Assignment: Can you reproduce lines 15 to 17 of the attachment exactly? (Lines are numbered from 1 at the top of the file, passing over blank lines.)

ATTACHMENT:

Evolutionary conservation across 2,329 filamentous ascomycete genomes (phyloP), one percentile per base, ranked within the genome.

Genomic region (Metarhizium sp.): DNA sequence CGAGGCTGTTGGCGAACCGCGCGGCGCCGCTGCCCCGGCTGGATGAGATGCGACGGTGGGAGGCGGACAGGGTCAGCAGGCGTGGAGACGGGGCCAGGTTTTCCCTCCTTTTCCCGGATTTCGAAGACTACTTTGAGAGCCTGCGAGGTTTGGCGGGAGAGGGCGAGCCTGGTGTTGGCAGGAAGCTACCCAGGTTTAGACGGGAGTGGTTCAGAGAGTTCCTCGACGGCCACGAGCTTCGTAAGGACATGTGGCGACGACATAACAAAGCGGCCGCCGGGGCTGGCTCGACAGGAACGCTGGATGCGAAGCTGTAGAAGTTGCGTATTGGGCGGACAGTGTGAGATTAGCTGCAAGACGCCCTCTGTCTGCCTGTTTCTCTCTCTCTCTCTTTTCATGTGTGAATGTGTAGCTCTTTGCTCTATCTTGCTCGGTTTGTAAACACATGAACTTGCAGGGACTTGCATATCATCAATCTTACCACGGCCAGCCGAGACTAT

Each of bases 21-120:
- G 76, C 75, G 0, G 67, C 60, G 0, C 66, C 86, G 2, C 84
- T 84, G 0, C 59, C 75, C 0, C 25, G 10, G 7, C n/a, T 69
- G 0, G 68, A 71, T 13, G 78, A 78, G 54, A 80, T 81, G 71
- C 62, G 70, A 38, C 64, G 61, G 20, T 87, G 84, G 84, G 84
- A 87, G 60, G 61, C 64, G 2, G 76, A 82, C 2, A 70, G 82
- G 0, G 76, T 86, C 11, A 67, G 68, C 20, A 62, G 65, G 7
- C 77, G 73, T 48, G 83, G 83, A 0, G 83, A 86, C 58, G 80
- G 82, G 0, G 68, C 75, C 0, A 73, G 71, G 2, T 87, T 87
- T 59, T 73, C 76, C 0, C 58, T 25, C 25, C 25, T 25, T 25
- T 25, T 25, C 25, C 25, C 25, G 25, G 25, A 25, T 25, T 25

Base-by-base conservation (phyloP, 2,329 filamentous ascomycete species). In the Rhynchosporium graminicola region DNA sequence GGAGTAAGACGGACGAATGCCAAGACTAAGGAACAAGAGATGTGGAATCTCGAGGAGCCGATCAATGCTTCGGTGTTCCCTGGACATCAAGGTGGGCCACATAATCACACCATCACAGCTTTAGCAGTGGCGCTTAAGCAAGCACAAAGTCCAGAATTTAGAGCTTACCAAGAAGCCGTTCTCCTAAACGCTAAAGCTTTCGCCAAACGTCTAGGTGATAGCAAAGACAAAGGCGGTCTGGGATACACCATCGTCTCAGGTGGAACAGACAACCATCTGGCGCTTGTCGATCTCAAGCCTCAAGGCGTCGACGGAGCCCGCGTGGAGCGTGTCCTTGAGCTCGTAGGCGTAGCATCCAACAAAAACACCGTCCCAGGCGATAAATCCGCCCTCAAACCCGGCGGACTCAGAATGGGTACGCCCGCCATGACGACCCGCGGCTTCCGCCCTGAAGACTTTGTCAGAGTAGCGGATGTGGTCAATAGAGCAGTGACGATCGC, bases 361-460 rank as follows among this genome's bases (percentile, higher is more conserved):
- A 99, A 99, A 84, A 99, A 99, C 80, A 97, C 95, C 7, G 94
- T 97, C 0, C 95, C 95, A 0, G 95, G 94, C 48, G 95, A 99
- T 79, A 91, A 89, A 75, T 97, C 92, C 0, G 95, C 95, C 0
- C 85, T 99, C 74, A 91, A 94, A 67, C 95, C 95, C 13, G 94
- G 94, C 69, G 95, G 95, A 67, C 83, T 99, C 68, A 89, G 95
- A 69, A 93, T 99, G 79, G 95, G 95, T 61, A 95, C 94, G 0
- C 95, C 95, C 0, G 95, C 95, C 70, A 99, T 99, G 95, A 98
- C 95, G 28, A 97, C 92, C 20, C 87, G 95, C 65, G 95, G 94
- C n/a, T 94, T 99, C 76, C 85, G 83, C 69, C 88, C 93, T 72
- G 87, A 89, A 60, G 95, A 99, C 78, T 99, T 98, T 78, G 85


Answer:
- A 99, A 99, A 84, A 99, A 99, C 80, A 97, C 95, C 7, G 94
- T 97, C 0, C 95, C 95, A 0, G 95, G 94, C 48, G 95, A 99
- T 79, A 91, A 89, A 75, T 97, C 92, C 0, G 95, C 95, C 0